Wednesday, August 22, 2012

My Favorite Research Resources for Fantasy Writing

I admit it.  I'm one of those writers who gets so caught up in her research that I can just live there.  I LOVE learning about the secrets of the old mystery cults or how people transitioned from hunter-gatherer to agrarian at Catal Huyuk (Çatal Höyük).  And when writing, my OCD comes out to the point that I must know exactly the titles Artemis of Ephesus would have been called by in 52 BCE and how sound-proof the earthen walls were in the subterranean cities of Cappodocia.  (All of which give you hints to my current WIPs).

So I spend way too much time researching, but I love it.  In fact, that's part of the reason as to why I write in the genres that I do, because I'm naturally drawn to these questions and subjects.  I want to know and experience how people lived before, perhaps because it helps me understand who we are in our central core.

I thought it might be fun to share with you some of my favorite resources.  Some of these may seem a bit wacky, and others hard to find, but they all have something unusual going for them.

Joseph Campbell - If you're a writer, you know The Man.  I'm sure you've read, or at least looked at, The Hero With a Thousand Faces.  But have you looked beyond this fabulous book to his multitude of other works on myths from various cultures and centuries?  If you want to really dig down deep and understand what these old stories were all about, the conflicts of the heroes and heroines that we still struggle with today, and why universal archetypes speak to us so deeply, then you must check out his other work as well.

Manly P. Hall - This one takes a dip into what some might consider a bit wacky, but also fascinating.  To be very honest, Hall is very much inline, in my POV, with Campbell, but wrote before him, and perhaps was one of his influences.  However, while Hall was recognized in his day for his achievements, he never attained the kind of fame Campbell did, perhaps because he focused more on the mystical and occult.  His greatest work, The Secret Teachings of all Ages, originally printed in 1928, is absolutely breathtaking in its speculation, insight, and comprehensiveness, but NOT a light read.  Fortunately, they now have it in a smaller format than the monstrous (and expensive) edition I bought years ago!

Man, Myth, & Magic - This is a series of encyclopedias edited by Richard Cavendish and published in the 1970s.   (Remember those pre-Wiki days, when physical encyclopedias of various topics were actually published?)  I stumbled across volume one at a local used bookstore one day and was so captivated that I sought out and bought a complete set on e-bay.  I love being able to flip through the pages and see various pictures and topics on bits of myth and esoterica that I would never think to look up.  This frequently sparks fresh ideas for whole new stories as well as bits of details for one I'm already working on.  And yes, it also inspired the title for my blog title 2.0. :-) - If you've read this blog for any length of time, you know my fascination with Egyptian myths and how Rowling incorporated them into her stories.  One of my favorite online sources for researching these myths may seem a bit unusual.  TourEgypt seems to be a commercial tour site, but the depth of their articles are really phenomenal.  Any time I would google a specific detail that I was trying to hunt down, this site regularly popped up, until I started hunting there first.  I've linked you to one of their examples on the Coffin Texts, which I used in researching one of my early-days Mugglenet articles. Finally, another online resource that, like the one above, kept showing up so much whenever I'd google something, that I started using them as a main resource.  CrystalLinks seems to be a New Age type of site, so I will usually use whatever material I find there as a starting point and then research it further.  I have nothing against New Age, but their focus can sometimes be on how the pagan religions are re-envisioned today, and if I'm researching a story that needs to know how that myths was understood in antiquity, then I must probe further.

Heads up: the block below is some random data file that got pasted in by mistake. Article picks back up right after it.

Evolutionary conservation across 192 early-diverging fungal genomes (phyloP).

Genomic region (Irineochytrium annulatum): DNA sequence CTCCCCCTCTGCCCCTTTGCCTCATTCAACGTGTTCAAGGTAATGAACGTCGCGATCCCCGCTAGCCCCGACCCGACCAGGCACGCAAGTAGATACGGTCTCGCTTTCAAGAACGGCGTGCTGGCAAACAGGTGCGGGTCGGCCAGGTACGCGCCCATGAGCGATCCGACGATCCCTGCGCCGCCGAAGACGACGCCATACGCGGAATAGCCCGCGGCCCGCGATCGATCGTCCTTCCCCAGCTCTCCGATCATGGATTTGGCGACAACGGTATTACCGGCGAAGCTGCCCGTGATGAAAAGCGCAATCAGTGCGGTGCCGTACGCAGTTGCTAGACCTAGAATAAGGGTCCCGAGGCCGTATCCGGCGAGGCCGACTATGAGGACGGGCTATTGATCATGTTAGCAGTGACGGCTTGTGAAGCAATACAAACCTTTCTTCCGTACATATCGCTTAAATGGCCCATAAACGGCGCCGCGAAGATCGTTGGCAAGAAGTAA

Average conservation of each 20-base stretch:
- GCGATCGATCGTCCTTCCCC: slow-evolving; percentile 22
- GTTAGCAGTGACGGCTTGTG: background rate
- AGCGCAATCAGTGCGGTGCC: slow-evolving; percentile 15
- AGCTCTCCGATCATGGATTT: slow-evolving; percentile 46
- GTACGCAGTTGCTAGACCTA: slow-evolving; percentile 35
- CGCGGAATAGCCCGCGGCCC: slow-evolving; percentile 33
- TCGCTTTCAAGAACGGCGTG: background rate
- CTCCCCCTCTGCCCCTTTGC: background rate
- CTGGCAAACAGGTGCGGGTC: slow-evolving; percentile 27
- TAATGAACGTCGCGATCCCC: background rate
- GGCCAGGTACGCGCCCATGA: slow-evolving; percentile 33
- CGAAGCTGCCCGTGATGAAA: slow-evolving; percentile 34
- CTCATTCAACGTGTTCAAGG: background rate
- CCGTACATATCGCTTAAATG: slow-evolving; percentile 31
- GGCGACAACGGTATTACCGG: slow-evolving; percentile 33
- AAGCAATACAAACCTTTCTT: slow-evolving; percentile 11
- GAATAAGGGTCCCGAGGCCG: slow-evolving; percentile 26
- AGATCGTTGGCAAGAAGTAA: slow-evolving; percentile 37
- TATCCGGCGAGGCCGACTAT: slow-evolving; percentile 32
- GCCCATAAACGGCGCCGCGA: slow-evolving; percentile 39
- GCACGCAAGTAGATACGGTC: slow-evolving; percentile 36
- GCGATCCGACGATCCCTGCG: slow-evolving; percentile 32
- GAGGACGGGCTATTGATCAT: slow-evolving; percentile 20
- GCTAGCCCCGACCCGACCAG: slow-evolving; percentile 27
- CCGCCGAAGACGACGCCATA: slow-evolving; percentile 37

I'm sure I'll think of another fabulous resource as soon as I post this, but then, I can always update it as I go.

Would love to know if you've used any of the resources I've mentioned above.  Also, what are some of your favorites?

Also, don't forget that I'm presenting an abbreviated version of my Writer's Guide to Harry Potter workshop this week at SavvyAuthors.  Along with that, I'll be giving away a free critique of the first three chapters to one of the Savvy Authors Summer Symposium participants!  You can learn more about my editing background here.